There are outstanding workplaces with prodigious employee benefit packages all over the world, judging from the Great Places to Work Institute’s recent eighth annual conference in Los Angeles, where about 20 employers of choice shared their respective grand visions.
Of the 658 attendees, 131 were from outside the United States. Most hailed from Korea (50) and Mexico (13). Given this strong representation in an increasingly global economy, all general sessions and some workshops were translated into Korean and Spanish during the event — reminiscent of a United Nations gathering. The institute, in fact, has a presence in 44 countries through the work of 37 affiliate offices that poll more than 1.5 million employees each year about their employers.
Ruy Shiozawa, CEO of the Great Places to Work Institute in Brazil (the first such affiliate, established in 1995), explained that his country’s list has grown to more than 700 employers from about 25 or 30.
“More companies are participating not because they believe to be on the list is the most important thing, but because they understand it’s important to have a better workplace that produces better results,” he said.
Robert Levering, the institute’s San Francisco-based co-founder, noted in his opening remarks: “This is like a social movement that people feel like they’re part of.”
He described three key elements to a great workplace: Taking a populist approach driven by employee and manager feedback as opposed to profit or size, emulating what’s right within an organization rather than focusing on what doesn’t work, and celebrating the passion inside successful organizations.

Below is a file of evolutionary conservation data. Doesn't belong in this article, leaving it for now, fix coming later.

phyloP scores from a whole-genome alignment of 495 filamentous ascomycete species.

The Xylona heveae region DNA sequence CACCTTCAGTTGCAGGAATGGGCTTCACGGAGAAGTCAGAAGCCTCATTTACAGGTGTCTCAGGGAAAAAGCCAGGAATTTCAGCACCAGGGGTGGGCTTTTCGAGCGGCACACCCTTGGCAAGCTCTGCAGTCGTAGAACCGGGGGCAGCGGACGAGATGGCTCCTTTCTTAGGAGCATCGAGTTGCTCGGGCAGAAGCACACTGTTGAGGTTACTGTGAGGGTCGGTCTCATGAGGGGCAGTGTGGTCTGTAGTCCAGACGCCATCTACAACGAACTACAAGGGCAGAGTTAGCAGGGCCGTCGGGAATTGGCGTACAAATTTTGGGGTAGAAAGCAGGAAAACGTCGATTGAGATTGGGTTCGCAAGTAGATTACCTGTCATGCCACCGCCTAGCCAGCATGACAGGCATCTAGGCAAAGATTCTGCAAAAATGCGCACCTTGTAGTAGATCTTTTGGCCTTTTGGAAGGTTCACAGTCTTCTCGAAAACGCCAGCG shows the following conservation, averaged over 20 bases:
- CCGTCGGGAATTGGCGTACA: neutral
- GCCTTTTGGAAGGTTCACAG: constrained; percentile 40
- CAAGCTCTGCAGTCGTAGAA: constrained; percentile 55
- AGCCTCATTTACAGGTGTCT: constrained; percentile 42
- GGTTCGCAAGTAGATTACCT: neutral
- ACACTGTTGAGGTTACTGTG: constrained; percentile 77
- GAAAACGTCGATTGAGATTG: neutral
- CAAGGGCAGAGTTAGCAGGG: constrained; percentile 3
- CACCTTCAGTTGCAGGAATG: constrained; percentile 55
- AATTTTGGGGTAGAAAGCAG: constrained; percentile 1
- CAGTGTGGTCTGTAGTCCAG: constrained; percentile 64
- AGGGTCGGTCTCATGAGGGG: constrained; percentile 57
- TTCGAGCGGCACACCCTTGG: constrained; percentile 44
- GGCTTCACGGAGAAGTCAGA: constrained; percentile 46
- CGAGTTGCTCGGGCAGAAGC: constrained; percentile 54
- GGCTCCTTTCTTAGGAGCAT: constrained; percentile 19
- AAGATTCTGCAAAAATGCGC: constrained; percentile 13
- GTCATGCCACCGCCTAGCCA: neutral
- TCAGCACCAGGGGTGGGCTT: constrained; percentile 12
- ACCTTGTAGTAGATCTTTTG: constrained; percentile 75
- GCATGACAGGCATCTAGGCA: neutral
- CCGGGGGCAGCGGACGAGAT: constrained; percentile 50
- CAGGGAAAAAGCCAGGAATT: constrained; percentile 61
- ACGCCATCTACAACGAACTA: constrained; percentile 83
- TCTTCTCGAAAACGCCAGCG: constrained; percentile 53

The institute has been studying this issue for more than 25 years. Levering, a professor of organizational development, co-wrote “The 100 Best Companies to Work for in America” with Milton Moskowitz. The best-selling book later became a coveted list of the same name published annually for 13 years in Fortune magazine.
In the show’s closing remarks, institute CEO Ricardo Lange was struck by how consistent people practices at some of the nation’s top employers of choice were through the economic downturn. He suggested that basic long-term practices serve as the key to lasting success.
It’s easy to see why: Total shareholder return is three and a half times higher in publicly traded companies named to the “100 Best Companies to Work For” list than in the S&P 500, noted Keith Oden, president of Camden Property Trust (CPT), in a keynote address alongside CEO Ric Campo that was as riveting as it was humorous.
Their firm, one of the nation’s largest publicly traded multifamily companies, wasn’t immune to difficult times along the road to becoming No. 10 on Fortune’s latest best-companies list.
Having fun is a key corporate value at CPT, whose nearly 1,800 employees work in more than 200 locations, but it’s been a challenge during the past 18 months when sources of capital nearly dried up. The company needed to refinance $1.1 billion in debt while its stock plummeted to $16 per share from $81, according to Campo, adding that the company has since made up $2.1 billion of a $3.6 billion loss.
Guest blogger Bruce Shutan is a former managing editor of Employee Benefit News and a freelance writer based in Los Angeles.
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